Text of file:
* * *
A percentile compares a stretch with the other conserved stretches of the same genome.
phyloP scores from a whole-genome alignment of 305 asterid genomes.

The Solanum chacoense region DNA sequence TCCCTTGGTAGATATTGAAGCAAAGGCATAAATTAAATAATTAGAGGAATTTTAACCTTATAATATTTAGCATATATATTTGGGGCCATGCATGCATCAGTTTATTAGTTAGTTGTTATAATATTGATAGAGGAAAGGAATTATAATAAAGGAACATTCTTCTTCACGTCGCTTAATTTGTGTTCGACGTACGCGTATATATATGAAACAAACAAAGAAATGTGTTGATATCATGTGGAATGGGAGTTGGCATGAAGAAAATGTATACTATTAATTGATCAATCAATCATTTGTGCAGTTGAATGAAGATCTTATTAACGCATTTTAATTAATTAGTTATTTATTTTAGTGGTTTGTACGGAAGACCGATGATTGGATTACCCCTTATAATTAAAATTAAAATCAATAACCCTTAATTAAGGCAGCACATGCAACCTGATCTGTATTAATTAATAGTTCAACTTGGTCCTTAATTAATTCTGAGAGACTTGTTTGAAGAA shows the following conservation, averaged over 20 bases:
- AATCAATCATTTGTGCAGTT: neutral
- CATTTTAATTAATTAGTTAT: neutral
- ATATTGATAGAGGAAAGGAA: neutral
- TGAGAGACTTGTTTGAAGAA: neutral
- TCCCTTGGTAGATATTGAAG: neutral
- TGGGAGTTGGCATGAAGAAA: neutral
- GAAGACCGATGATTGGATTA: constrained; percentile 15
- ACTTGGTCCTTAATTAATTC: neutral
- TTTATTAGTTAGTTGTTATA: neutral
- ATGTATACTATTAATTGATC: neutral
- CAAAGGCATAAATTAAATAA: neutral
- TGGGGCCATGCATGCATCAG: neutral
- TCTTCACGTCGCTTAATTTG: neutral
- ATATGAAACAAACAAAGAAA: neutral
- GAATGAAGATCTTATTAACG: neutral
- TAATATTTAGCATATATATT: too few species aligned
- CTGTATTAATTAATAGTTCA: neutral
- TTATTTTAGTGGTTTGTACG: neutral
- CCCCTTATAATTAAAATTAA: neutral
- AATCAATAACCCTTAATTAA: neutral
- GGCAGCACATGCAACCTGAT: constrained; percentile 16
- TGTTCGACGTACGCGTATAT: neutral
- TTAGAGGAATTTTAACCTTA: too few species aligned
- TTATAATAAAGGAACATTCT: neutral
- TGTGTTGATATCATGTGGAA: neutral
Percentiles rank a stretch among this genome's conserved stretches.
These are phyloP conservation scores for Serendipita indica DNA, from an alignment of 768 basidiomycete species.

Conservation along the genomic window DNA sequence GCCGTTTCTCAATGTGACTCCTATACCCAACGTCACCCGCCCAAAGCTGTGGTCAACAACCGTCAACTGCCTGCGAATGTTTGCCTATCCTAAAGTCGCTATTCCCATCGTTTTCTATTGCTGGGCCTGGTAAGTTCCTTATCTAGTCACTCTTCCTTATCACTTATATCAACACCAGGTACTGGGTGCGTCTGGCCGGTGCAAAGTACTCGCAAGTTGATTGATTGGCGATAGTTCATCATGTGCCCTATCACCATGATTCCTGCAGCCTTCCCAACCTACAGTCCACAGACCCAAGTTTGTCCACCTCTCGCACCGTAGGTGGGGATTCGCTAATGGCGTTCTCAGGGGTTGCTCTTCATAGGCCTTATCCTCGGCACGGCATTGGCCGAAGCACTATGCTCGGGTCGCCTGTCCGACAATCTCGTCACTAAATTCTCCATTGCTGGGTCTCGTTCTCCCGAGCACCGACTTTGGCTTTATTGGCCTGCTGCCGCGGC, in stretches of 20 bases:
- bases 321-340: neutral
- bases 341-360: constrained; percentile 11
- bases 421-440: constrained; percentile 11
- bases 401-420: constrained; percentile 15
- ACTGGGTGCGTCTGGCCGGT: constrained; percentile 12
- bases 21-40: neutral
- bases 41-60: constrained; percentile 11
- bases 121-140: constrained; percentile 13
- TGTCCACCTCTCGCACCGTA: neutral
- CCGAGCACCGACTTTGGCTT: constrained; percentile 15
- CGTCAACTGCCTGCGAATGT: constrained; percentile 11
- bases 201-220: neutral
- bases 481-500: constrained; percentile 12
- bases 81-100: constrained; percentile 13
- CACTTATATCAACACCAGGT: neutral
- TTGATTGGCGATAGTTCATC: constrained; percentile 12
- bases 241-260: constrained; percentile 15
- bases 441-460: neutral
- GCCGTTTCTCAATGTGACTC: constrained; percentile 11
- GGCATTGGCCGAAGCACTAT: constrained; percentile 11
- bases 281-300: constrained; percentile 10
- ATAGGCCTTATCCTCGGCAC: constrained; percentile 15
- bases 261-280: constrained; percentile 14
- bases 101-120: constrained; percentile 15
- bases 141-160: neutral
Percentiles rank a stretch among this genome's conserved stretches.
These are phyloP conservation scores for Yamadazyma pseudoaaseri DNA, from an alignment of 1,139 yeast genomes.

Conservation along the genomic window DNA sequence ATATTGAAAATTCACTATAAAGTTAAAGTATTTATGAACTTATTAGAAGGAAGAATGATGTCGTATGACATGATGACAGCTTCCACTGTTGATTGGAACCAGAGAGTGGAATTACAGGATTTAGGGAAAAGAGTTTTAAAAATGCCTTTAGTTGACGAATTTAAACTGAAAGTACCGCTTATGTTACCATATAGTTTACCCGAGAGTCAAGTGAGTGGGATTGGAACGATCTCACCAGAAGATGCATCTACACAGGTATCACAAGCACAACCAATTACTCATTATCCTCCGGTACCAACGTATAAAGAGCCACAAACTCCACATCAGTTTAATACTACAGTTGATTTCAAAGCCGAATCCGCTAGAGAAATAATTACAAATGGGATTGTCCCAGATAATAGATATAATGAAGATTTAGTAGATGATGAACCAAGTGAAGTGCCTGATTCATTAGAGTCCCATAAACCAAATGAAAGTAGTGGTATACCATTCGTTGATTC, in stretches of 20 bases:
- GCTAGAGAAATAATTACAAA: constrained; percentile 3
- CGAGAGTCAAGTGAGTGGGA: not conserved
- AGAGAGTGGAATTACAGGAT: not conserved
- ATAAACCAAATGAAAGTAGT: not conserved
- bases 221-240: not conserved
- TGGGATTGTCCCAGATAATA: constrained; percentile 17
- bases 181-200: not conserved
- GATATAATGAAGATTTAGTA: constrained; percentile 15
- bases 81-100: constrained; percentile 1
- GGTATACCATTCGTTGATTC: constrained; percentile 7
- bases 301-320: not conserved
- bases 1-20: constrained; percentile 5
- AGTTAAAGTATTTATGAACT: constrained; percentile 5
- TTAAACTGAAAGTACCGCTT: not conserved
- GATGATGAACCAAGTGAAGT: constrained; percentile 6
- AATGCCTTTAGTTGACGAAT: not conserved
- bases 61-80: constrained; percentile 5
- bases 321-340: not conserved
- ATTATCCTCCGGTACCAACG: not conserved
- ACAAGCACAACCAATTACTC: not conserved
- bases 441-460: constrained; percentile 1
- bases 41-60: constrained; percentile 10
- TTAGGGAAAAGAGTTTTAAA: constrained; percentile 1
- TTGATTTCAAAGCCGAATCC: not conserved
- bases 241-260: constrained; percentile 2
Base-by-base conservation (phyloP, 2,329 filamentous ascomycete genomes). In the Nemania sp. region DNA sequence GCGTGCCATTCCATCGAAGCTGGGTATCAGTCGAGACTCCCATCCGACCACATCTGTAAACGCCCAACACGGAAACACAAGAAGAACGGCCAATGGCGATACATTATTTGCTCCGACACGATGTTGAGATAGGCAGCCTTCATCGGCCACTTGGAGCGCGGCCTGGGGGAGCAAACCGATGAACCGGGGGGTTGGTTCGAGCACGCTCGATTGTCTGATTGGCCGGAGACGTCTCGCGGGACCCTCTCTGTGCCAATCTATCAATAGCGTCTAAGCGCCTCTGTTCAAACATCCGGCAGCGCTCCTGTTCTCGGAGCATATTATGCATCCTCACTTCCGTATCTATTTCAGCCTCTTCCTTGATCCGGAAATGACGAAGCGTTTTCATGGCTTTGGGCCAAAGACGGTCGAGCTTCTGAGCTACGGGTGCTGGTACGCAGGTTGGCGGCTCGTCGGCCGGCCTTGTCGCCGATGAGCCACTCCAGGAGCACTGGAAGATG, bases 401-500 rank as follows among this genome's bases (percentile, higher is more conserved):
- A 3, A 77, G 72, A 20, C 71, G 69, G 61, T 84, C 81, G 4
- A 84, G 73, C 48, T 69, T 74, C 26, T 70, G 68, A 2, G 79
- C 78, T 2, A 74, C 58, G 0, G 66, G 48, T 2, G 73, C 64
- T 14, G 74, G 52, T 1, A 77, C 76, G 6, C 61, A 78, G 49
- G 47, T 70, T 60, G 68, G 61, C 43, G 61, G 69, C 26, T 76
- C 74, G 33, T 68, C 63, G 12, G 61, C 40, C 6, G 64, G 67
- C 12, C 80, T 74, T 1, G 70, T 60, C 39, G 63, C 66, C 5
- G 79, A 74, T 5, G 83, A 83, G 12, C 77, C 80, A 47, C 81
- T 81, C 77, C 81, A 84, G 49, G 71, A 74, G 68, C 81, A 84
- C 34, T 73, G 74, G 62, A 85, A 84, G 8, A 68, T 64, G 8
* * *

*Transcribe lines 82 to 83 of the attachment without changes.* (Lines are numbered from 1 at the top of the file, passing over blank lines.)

- TTAGGGAAAAGAGTTTTAAA: constrained; percentile 1
- TTGATTTCAAAGCCGAATCC: not conserved